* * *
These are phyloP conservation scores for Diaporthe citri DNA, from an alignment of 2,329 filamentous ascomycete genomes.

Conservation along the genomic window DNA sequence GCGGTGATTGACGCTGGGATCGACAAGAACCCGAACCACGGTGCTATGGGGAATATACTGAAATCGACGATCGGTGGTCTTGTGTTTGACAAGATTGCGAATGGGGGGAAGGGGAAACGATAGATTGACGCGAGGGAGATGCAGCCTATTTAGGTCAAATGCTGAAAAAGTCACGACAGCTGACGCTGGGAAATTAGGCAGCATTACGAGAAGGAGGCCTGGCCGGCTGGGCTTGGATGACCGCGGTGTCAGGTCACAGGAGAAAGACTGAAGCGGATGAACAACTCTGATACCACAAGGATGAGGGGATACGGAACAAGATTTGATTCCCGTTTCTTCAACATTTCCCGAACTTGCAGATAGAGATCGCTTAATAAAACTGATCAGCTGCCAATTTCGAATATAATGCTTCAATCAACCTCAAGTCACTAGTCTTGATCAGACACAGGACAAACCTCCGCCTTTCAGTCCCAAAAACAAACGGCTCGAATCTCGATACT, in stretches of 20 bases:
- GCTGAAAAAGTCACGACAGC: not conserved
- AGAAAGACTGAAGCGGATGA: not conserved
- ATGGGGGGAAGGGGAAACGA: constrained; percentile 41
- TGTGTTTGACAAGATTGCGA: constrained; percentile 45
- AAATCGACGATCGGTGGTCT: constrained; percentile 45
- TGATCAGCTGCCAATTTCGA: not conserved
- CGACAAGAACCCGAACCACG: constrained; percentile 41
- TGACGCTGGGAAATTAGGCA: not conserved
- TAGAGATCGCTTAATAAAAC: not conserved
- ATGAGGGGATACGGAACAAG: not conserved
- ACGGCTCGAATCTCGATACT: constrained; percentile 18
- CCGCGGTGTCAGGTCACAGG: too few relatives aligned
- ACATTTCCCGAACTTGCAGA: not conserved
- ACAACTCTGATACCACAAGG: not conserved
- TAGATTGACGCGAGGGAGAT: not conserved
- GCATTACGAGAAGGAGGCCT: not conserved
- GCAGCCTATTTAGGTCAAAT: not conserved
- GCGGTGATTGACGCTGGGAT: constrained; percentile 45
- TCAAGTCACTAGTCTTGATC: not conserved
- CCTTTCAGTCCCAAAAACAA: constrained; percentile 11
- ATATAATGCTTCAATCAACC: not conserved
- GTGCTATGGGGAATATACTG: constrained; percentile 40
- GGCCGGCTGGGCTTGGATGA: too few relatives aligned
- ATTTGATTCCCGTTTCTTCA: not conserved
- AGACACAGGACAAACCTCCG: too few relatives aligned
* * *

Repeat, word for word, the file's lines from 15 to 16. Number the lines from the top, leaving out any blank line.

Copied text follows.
- ACATTTCCCGAACTTGCAGA: not conserved
- ACAACTCTGATACCACAAGG: not conserved